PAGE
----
Monthly Archives: April 2020

Anglicanism’s One Manual Ritual

Liturgically speaking, Anglicanism is remarkably simple. Sure, the Prayer Book requires something of a learning curve, especially modern Prayer Books with all their options and possibilities and multi-year lectionaries. But when you compare the historic Prayer Book tradition to the other great liturgical traditions, particularly Rome and the East, ours is far simpler to follow,…

Judgments on Judgment

Reading the thoughts of many of the highest profile Christian writers and leaders, we are led to believe that God must have very little to do with great and calamitous events like the COVID-19 pandemic. N.T. Wright’s encouragement to lament instead of advance to explain might have come as welcome pastoral advice if it was…

In Praise of Failure

 “It hath been the wisdom of the Church of England, ever since the first compiling of her public Liturgy, to keep the mean between two extremes.” For those quietly disembarking the revivalist and biblicist excesses of their evangelical patrimony, a refreshing mark of the formularies of the English Church is their comprehensive appeal to Christian…

Suger and the Golden Eagle

 1137 What were you? What benighted ritual functionserved you? Did you catch from slaughtered calvesthe ruby of their veins, and mete its halvesbetween strange gods and men who begged their unction?Would still man’s breast rekindle dark desireshould I from Eve’s lips wrest the unbit apple?I wrought the pagan archway in my chapel,yet still the kings…

In Praise of 1552: a High Church appreciation

The Book of Common Prayer 1552: it is the bête noire of Anglican liturgy. Frere famously declared that with it “English religion reached its low water mark.”[1] Dix damned it with the most horrible imprecation he could summon: Zwinglian.[2] We all know, of course, that to be High Church means always choosing 1549 over 1552….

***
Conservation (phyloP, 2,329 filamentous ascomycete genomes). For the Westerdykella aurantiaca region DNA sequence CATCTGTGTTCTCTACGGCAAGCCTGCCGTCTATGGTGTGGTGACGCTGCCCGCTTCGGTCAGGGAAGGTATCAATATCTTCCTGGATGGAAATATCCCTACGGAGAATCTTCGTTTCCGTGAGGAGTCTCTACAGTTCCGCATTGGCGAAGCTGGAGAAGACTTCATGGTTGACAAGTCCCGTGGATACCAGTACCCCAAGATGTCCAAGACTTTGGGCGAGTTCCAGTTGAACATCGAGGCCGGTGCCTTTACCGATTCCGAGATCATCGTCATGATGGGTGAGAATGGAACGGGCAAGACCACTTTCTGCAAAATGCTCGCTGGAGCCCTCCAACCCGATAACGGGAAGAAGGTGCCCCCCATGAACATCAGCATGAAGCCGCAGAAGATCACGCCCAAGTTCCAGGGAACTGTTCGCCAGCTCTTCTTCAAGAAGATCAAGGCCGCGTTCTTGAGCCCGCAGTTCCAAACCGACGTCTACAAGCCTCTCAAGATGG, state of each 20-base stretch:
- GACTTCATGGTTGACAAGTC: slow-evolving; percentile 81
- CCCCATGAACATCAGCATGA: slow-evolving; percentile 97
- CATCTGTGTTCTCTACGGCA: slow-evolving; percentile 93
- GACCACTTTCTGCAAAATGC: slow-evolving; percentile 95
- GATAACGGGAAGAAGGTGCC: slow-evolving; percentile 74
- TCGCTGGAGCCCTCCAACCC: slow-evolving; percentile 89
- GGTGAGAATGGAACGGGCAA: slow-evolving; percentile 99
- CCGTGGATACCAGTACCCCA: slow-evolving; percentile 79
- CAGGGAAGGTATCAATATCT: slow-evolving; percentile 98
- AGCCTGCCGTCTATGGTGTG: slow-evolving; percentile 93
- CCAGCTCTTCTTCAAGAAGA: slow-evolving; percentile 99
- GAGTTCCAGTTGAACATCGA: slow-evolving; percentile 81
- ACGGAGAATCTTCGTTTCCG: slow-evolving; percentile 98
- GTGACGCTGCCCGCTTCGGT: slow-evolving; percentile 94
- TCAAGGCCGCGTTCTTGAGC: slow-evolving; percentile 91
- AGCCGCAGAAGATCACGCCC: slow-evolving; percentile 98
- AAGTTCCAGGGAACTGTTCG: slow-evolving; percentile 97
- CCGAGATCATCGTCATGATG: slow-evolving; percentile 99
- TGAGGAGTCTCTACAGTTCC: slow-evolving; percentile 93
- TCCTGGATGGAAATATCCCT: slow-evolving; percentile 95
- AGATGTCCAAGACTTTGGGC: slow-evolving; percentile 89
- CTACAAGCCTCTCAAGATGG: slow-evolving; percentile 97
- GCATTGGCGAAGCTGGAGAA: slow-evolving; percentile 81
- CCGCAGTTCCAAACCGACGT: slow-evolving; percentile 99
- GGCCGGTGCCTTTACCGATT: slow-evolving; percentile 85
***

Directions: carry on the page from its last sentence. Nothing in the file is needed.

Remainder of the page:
Why Is the ACNA Altar Book Trying to Be a Missal?

This week, the ACNA published a draft of a proposed altar book for the 2019 BCP, which you can find here. Interestingly, the draft breaks from its predecessors, the official 1979 BCP altar book and 1928 BCP altar book, in that it contains prayers and ceremonial additions not found in the standard BCP, thus resembling…

The Supper of the Lamb and Lent-Pandemic Cooking

Finding myself cooking more than ever and in need of some inspiration, I’ve lately returned to Robert Farrar Capon’s Supper of the Lamb: A Culinary Reflection. Written by an Episcopal priest back in 1967, The Supper of the Lamb is both a quirky cookbook and a doxological digression on the nature of reality. Since he…

Monastics, Every One of Us

In the midst of life we are in death; of whom may we seek for help, but you, O Lord, who for our sins are justly displeased? The Committal, ACNA Book of Common Prayer, 2019, page 260 The selected quote may also be found in the Anthem to the Holy Saturday service, on page 579…

The Place of Holy Tradition, Part I

Sacra Scriptura | Holy Scripture Introduction Within my preliminary essay Principles and Distinctives of Anglican Ceremonial, I included a brief page discussing the Anglican view, as differentiated from the Roman and Eastern view, of Tradition and the role it plays in the framing of doctrine. As this piece has been read by friends and colleagues…

What We’re Reading – The Spring Edition

One of the things we wanted to do here at The North American Anglican is let our readers know what we’ve been reading! This is especially true during our present situation of being shut-in due to the COVID-19 pandemic. Let us know in the comments what you’ve been reading during this time too! Clinton Collister,…

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